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The United Kingdom Employment Appeal Tribunal (EAT) decided that nonguaranteed overtime should be taken into account for the purpose of calculating holiday pay in the much publicized decision
Bear Scotland Ltd v Fulton UKEATS/0047/13 & Others.
This decision is based on the tribunal’s view that European working-time legislation requires nonguaranteed overtime (i.e., overtime which the employer is not obliged to offer but which the employee is obliged to work if offered) to be included within “normal” remuneration when calculating holiday pay and that U.K. working-time legislation should be interpreted in line with European law in this regard. What this means in practice is that to comply with U.K. working-time legislation, employers now need to calculate holiday pay on the basis of the average remuneration received by an employee, based on their basic pay and any nonguaranteed overtime worked (as well as any other “normal” remuneration) over the 12-week period prior to their taking holiday.
Aside from potentially significant variations in holiday pay rates throughout the year, this decision could have major financial consequences for employers that require employees to work overtime. However, initial fears that businesses would be exposed to huge retrospective claims have been much reduced as the EAT’s decision limited the scope for this to occur in the following ways:
Although the EAT gave the parties leave to appeal, it is uncertain at this stage whether such appeal will be pursued and if it is, it is likely to take several months for any appeal decision to be delivered. It is also worth noting that the U.K. government has set up a task force in an attempt to assess and limit the impact of the decision but it is also likely to be some time before any decision taken by this task force is implemented.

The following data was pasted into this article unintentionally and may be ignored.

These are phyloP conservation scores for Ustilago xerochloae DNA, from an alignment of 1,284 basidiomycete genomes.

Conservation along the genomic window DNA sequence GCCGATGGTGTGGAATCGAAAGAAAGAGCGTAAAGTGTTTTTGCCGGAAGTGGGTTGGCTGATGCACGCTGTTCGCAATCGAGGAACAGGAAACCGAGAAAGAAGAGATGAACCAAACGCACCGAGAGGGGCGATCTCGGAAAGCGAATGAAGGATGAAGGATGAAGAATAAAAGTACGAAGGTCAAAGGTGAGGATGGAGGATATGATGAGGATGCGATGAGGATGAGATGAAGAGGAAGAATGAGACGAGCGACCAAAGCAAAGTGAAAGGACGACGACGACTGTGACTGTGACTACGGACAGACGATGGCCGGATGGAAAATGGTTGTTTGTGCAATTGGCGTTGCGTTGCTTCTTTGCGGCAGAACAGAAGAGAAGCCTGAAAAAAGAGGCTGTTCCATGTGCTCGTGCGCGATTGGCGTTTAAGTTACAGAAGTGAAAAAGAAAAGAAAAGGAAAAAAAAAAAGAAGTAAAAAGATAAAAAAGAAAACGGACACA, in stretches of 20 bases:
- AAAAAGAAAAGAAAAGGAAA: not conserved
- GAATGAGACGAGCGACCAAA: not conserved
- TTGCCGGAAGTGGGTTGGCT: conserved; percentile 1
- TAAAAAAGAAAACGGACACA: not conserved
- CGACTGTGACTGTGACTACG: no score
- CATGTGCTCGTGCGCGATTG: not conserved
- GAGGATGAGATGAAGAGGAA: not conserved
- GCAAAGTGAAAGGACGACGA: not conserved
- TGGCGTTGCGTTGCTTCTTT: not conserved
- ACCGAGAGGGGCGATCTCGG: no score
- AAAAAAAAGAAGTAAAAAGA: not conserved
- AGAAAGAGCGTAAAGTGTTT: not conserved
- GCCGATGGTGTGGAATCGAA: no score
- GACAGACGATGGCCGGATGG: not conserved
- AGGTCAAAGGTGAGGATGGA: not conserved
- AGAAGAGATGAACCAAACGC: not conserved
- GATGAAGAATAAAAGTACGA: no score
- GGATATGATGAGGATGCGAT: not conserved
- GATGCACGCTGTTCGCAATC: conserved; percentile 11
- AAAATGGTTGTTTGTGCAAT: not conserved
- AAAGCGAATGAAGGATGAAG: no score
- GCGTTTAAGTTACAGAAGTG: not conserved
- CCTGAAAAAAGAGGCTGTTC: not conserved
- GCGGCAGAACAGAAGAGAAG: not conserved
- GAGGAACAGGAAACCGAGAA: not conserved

While awaiting an appeal decision or governmental measures, employers affected by this judgment will need to decide whether or not to start including nonguaranteed overtime in holiday pay. In any event, and in particular if they choose not to do so, they would be well-advised to make some financial provision and/or seek insurance for their potential retrospective and future liabilities.
Finally and perhaps of more general importance to employers, is an update on the case of
Lock v British Gas Trading Limited (C-539/12) in which the European Court of Justice decided that
sales-based commission should be taken into account for the purposes of calculating holiday pay. This case was remitted to a U.K. Employment Tribunal to determine its impact under U.K. law and the hearing is expected to take place in the early part of 2015.
Alex Denny is a partner and Emma Vennesson an associate in Faegre Baker Daniels’ London office.
Copyright 2014 ©
Faegre Baker Daniels LLP. All rights reserved.
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